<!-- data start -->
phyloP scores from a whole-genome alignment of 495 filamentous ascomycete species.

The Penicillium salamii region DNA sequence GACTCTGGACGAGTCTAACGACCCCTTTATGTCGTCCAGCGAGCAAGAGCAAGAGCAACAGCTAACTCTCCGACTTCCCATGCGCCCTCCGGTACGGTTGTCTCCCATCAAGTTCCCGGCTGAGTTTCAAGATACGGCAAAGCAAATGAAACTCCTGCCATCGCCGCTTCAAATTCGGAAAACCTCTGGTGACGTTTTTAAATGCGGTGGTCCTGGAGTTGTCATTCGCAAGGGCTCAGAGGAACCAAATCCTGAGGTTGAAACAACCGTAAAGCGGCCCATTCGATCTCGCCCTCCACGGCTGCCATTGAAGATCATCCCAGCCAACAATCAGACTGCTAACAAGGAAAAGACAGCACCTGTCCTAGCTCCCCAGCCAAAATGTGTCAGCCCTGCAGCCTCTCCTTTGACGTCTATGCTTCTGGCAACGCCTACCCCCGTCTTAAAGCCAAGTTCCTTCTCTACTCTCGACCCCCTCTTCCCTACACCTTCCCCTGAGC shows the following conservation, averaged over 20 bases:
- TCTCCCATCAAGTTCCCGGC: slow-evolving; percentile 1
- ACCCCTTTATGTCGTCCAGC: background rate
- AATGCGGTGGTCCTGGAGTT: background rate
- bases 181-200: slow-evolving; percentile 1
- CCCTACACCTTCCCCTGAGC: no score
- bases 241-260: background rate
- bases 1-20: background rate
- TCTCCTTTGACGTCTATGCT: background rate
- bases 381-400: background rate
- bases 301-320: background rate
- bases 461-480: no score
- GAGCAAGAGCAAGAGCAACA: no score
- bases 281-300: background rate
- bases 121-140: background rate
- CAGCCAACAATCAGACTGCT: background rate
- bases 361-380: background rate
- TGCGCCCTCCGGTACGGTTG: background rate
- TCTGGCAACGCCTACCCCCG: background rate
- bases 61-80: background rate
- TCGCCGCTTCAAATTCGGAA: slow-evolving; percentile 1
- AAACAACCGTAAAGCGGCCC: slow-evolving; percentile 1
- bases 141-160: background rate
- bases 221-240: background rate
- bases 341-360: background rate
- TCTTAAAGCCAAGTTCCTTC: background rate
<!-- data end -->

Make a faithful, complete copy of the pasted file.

phyloP scores from a whole-genome alignment of 495 filamentous ascomycete species.

The Penicillium salamii region DNA sequence GACTCTGGACGAGTCTAACGACCCCTTTATGTCGTCCAGCGAGCAAGAGCAAGAGCAACAGCTAACTCTCCGACTTCCCATGCGCCCTCCGGTACGGTTGTCTCCCATCAAGTTCCCGGCTGAGTTTCAAGATACGGCAAAGCAAATGAAACTCCTGCCATCGCCGCTTCAAATTCGGAAAACCTCTGGTGACGTTTTTAAATGCGGTGGTCCTGGAGTTGTCATTCGCAAGGGCTCAGAGGAACCAAATCCTGAGGTTGAAACAACCGTAAAGCGGCCCATTCGATCTCGCCCTCCACGGCTGCCATTGAAGATCATCCCAGCCAACAATCAGACTGCTAACAAGGAAAAGACAGCACCTGTCCTAGCTCCCCAGCCAAAATGTGTCAGCCCTGCAGCCTCTCCTTTGACGTCTATGCTTCTGGCAACGCCTACCCCCGTCTTAAAGCCAAGTTCCTTCTCTACTCTCGACCCCCTCTTCCCTACACCTTCCCCTGAGC shows the following conservation, averaged over 20 bases:
- TCTCCCATCAAGTTCCCGGC: slow-evolving; percentile 1
- ACCCCTTTATGTCGTCCAGC: background rate
- AATGCGGTGGTCCTGGAGTT: background rate
- bases 181-200: slow-evolving; percentile 1
- CCCTACACCTTCCCCTGAGC: no score
- bases 241-260: background rate
- bases 1-20: background rate
- TCTCCTTTGACGTCTATGCT: background rate
- bases 381-400: background rate
- bases 301-320: background rate
- bases 461-480: no score
- GAGCAAGAGCAAGAGCAACA: no score
- bases 281-300: background rate
- bases 121-140: background rate
- CAGCCAACAATCAGACTGCT: background rate
- bases 361-380: background rate
- TGCGCCCTCCGGTACGGTTG: background rate
- TCTGGCAACGCCTACCCCCG: background rate
- bases 61-80: background rate
- TCGCCGCTTCAAATTCGGAA: slow-evolving; percentile 1
- AAACAACCGTAAAGCGGCCC: slow-evolving; percentile 1
- bases 141-160: background rate
- bases 221-240: background rate
- bases 341-360: background rate
- TCTTAAAGCCAAGTTCCTTC: background rate